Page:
Motivational interviewing also helps point out avoidant behaviors with compassion and with hope. Instead of telling a client “too bad, you have to do it anyway”, we take the time to examine any limiting beliefs they have. If someone believes they cannot abstain from alcohol or drugs, we pick a smaller step that will reduce harm: try avoiding drinking for an hour, perhaps. But the work doesn’t stop there, and the goal isn’t just to make it through that hour. They also need to be mindful of what that hour-long experience is like for them, and identify any part of the experience where they hit a challenge point. It might be a certain setting or certain people that act as challenge points, so part of our work in goal setting is to include steps they can take they avoid, if possible, those triggers.
When I use mindfulness with clients, we explore the reasons why they are engaging in certain behaviors like drug and alcohol abuse. The focus is on choice because while no addict can choose to not be addicted, everyone can engage in choices that lead to incremental changes over time. Clients need to feel empowered to make choices, and it’s important to reinforce those changes—no matter how small—as acts of progress. For example, if a client who is struggling with near-daily alcohol abuse has a goal of reducing their alcohol intake to weekends only, it might be too daunting for them to abstain from drinking for 5 days in a row. We may begin with a goal of only drinking 4 days out of the week instead of their typical 5 days. Once they feel what it’s like to master that goal, we may shift down to a goal of abstaining from drinking two days in a row after a day of alcohol intake. Along the way, we process challenges and discuss coping skills they can practice the next time a challenge point comes around. If a client ends up drinking on a day they plan to abstain, but the difference is that they only had two beers instead of a 12-pack, that is progress. That is something they can feel proud of.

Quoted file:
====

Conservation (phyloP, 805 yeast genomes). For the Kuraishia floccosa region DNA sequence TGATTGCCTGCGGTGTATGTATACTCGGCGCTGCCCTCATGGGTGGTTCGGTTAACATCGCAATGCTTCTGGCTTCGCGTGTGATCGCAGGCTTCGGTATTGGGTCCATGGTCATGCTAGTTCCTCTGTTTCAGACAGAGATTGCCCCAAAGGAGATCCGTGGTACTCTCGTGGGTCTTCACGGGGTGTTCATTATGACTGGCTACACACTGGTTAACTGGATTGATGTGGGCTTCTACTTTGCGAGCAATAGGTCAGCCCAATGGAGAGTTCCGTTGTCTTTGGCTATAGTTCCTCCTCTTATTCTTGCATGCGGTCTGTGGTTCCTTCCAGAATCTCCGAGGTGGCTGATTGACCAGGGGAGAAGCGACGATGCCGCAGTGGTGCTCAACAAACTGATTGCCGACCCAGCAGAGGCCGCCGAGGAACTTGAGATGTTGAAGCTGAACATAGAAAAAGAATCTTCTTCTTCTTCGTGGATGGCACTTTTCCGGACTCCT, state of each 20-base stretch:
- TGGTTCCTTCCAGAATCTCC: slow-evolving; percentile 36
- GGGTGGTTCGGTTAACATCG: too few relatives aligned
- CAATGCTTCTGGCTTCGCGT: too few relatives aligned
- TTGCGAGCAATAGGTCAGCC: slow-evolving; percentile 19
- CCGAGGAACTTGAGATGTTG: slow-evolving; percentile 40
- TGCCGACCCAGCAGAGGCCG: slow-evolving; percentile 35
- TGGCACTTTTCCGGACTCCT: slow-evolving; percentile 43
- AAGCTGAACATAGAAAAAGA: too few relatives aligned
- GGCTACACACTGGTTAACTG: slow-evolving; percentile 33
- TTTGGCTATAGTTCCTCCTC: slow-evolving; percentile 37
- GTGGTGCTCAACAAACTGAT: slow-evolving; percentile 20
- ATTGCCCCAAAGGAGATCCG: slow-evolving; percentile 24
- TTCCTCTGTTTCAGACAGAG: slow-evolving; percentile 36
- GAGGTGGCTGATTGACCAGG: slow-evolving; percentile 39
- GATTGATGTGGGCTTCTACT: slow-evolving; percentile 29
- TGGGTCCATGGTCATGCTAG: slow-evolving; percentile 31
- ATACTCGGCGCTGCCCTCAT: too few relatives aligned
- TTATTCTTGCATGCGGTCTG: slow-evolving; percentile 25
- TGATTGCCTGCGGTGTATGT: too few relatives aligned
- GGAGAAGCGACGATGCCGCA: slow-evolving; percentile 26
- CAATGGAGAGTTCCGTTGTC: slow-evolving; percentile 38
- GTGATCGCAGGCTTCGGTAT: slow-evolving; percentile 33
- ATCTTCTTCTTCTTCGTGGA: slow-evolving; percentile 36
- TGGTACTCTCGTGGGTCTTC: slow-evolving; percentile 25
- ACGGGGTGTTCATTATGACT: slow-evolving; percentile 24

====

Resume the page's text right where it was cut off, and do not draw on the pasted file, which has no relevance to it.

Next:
I believe that there doesn’t have to be a battle between abstinence and moderation. With compassion, creativity, and a little (read: a lot of) patience, it is possible to find ways to entangle the best of both approaches in a plan that reduces the suffering that addicted people endure.